Predictors of restenosis after stenting in diabetic patients

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Intravascular ultrasound studies have shown that restenosis in both stented and non-stented lesions is due to intimal hyperplasia (Kornowski etal., 1997; Levine etal., 1997; Van Belle etal., 1997), which is a smooth-muscle-cell proliferative response. In one series of 241 patients (n = 63 with diabetes) who had 251 native lesions stented, follow-up angiography with intravascular ultrasound demonstrated the late lumen loss was more pronounced in both stented and non-stented lesions of diabetic patients (Kornowski etal., 1997).

Results from registries and clinical trials indicate that diabetic patients have an increased risk of restenosis, repeat revascularisation and death after PCI (Rozenman etal., 2000; Van Belle etal., 2001). A useful retrospective study of clinical trial participants was performed at the Cardialysis Core Laboratory in Rotterdam (West etal., 2004). Restenosis occurred in 550 of 2672 (21%) non-diabetic and 130 of 418 (31%) diabetic patients (P < 0.001). Reduced body mass index (BMI), larger reference diameter before stenting and longer stented length of vessel were multivariate predictors of restenosis.

In the ARTS trial, the incidence of death/stroke/MI at 3 years was similar in stented patients who, according to the BMI, were normal (BMI 18.5-24.9 kg/m2), overweight (BMI 25-30 kg/m2) or obese (BMI > 30 kg/m2; n = 124) at 30%, 37% and 32%, respectively (Gruberg etal., 2005). The rates for these respective groups managed by surgical revascularisation were 24%, 16% and 11%. The rates of repeat revascularisation, although much higher in PCI-treated patients than CABG-treated patients, were unrelated to BMI. Thus, in this trial BMI was unrelated to outcome in both PCI- and CABG-treated patients.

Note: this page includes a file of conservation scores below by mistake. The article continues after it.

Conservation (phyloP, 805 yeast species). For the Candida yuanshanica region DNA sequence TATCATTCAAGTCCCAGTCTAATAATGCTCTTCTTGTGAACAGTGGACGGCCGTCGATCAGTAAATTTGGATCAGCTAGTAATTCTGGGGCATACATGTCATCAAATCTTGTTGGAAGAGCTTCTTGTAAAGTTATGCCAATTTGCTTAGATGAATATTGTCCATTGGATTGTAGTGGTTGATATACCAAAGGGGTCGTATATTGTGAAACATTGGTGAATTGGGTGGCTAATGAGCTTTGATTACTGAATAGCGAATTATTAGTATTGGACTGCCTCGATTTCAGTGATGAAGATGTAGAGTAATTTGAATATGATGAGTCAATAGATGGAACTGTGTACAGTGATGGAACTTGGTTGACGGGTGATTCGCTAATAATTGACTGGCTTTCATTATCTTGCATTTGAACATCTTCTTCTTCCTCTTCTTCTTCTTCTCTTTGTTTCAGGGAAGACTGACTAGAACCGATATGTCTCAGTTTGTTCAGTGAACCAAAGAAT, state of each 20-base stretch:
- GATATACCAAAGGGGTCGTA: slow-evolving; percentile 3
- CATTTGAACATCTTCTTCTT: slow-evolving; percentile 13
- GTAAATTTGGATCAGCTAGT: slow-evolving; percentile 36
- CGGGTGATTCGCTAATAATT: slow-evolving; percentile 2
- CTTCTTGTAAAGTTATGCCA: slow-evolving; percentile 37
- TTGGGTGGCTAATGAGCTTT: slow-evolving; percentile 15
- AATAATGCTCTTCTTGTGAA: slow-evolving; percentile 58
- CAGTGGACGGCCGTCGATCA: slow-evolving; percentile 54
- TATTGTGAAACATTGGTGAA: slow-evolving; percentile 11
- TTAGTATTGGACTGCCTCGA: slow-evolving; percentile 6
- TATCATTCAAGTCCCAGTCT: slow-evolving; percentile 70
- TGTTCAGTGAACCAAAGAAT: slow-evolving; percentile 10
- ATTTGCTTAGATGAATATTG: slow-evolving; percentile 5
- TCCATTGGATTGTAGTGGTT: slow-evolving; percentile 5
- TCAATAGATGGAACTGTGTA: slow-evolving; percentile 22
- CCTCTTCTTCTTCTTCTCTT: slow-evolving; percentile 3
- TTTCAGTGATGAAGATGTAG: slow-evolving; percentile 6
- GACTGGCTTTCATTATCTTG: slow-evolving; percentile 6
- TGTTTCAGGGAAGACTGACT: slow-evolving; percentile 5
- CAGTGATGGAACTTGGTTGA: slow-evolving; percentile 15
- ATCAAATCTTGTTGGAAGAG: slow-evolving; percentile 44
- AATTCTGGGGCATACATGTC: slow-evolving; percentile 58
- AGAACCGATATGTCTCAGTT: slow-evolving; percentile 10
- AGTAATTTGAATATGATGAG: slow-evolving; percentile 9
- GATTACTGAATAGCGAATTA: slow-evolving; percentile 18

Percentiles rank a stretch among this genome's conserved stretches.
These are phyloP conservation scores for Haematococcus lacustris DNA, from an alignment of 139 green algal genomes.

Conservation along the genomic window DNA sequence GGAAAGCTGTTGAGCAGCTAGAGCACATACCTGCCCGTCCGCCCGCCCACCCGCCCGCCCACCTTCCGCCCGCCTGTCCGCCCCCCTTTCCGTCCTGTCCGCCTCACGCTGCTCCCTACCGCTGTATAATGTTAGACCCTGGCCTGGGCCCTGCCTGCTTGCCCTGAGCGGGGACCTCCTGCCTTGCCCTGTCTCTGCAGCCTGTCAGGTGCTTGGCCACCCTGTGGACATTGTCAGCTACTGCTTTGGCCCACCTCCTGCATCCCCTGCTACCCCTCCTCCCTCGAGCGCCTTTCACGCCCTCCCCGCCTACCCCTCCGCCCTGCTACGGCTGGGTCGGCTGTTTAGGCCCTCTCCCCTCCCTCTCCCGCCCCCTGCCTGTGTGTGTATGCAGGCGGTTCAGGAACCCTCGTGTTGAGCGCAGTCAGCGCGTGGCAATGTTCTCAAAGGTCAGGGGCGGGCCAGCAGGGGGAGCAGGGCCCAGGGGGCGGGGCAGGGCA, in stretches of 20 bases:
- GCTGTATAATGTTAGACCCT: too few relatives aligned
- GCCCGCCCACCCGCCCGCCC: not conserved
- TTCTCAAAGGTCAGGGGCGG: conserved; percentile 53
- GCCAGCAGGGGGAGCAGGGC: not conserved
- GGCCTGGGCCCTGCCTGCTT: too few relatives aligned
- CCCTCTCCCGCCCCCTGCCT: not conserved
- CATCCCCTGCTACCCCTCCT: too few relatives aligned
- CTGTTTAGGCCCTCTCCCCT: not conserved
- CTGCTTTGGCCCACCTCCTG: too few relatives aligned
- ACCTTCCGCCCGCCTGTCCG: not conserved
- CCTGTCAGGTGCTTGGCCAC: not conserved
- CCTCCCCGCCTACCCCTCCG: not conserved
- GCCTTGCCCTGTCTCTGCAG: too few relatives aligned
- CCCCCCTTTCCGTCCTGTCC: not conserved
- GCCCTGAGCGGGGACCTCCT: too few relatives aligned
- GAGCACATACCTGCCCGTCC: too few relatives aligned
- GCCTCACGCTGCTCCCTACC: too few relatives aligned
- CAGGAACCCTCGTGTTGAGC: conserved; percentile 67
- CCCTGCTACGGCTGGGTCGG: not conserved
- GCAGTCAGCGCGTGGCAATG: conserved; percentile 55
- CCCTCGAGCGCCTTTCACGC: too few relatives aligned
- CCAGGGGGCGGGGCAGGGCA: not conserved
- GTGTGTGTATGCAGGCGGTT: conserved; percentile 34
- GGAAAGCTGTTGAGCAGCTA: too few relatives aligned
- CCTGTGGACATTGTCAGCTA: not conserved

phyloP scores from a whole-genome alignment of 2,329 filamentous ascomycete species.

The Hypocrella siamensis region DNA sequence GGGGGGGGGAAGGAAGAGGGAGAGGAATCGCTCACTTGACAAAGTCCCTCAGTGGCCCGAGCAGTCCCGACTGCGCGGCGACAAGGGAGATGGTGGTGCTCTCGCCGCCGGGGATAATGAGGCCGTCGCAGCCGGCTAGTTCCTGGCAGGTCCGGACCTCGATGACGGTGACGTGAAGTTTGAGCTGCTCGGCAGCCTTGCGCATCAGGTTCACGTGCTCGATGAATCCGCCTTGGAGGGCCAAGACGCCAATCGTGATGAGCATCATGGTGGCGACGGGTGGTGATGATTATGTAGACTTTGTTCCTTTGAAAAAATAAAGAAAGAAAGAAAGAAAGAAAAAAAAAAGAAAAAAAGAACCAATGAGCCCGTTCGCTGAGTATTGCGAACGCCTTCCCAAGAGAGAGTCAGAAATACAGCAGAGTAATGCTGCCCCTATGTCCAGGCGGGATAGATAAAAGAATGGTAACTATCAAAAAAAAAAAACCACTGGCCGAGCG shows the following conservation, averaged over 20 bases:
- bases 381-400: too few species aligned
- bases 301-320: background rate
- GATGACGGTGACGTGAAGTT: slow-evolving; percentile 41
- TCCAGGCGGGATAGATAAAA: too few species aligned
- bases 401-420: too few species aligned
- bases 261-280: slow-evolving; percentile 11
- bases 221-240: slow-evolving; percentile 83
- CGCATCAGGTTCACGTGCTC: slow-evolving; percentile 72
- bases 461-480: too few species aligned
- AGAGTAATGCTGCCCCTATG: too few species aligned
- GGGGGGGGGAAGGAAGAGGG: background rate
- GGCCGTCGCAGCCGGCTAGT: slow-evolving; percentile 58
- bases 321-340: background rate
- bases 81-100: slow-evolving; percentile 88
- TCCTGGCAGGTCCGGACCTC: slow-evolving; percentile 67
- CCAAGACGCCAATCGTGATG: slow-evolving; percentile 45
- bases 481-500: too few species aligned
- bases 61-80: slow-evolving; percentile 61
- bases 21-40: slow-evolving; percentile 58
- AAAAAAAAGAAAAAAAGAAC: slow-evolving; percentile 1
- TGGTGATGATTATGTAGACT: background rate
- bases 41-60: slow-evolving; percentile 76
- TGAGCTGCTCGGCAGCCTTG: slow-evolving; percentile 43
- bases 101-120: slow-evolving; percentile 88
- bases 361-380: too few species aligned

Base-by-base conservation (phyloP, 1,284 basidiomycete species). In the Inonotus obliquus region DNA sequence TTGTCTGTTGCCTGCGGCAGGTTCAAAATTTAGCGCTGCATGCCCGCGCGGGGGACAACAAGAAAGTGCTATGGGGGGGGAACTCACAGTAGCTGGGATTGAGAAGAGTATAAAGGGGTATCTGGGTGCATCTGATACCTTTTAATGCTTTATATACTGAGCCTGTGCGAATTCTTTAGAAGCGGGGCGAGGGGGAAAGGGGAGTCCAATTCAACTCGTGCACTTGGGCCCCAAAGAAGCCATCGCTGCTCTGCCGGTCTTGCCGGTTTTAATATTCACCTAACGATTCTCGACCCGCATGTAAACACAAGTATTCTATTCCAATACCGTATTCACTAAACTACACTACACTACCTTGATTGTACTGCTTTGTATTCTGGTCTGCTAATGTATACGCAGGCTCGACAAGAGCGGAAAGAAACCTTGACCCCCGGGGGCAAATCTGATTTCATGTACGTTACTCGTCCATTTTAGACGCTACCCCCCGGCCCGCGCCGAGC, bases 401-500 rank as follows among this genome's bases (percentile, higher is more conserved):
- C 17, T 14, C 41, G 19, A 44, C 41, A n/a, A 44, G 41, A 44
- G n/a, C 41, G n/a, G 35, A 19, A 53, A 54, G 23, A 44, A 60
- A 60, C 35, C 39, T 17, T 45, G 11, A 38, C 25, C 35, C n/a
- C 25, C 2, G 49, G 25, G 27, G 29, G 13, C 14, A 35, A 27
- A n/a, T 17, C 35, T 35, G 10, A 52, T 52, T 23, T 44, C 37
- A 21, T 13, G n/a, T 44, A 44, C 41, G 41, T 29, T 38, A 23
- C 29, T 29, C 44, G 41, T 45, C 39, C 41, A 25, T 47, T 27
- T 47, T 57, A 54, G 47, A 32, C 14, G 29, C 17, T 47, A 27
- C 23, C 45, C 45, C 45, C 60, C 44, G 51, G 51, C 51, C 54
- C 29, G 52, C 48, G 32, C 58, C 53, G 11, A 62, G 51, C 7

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Diabetes 2

Diabetes 2

Diabetes is a disease that affects the way your body uses food. Normally, your body converts sugars, starches and other foods into a form of sugar called glucose. Your body uses glucose for fuel. The cells receive the glucose through the bloodstream. They then use insulin a hormone made by the pancreas to absorb the glucose, convert it into energy, and either use it or store it for later use. Learn more...

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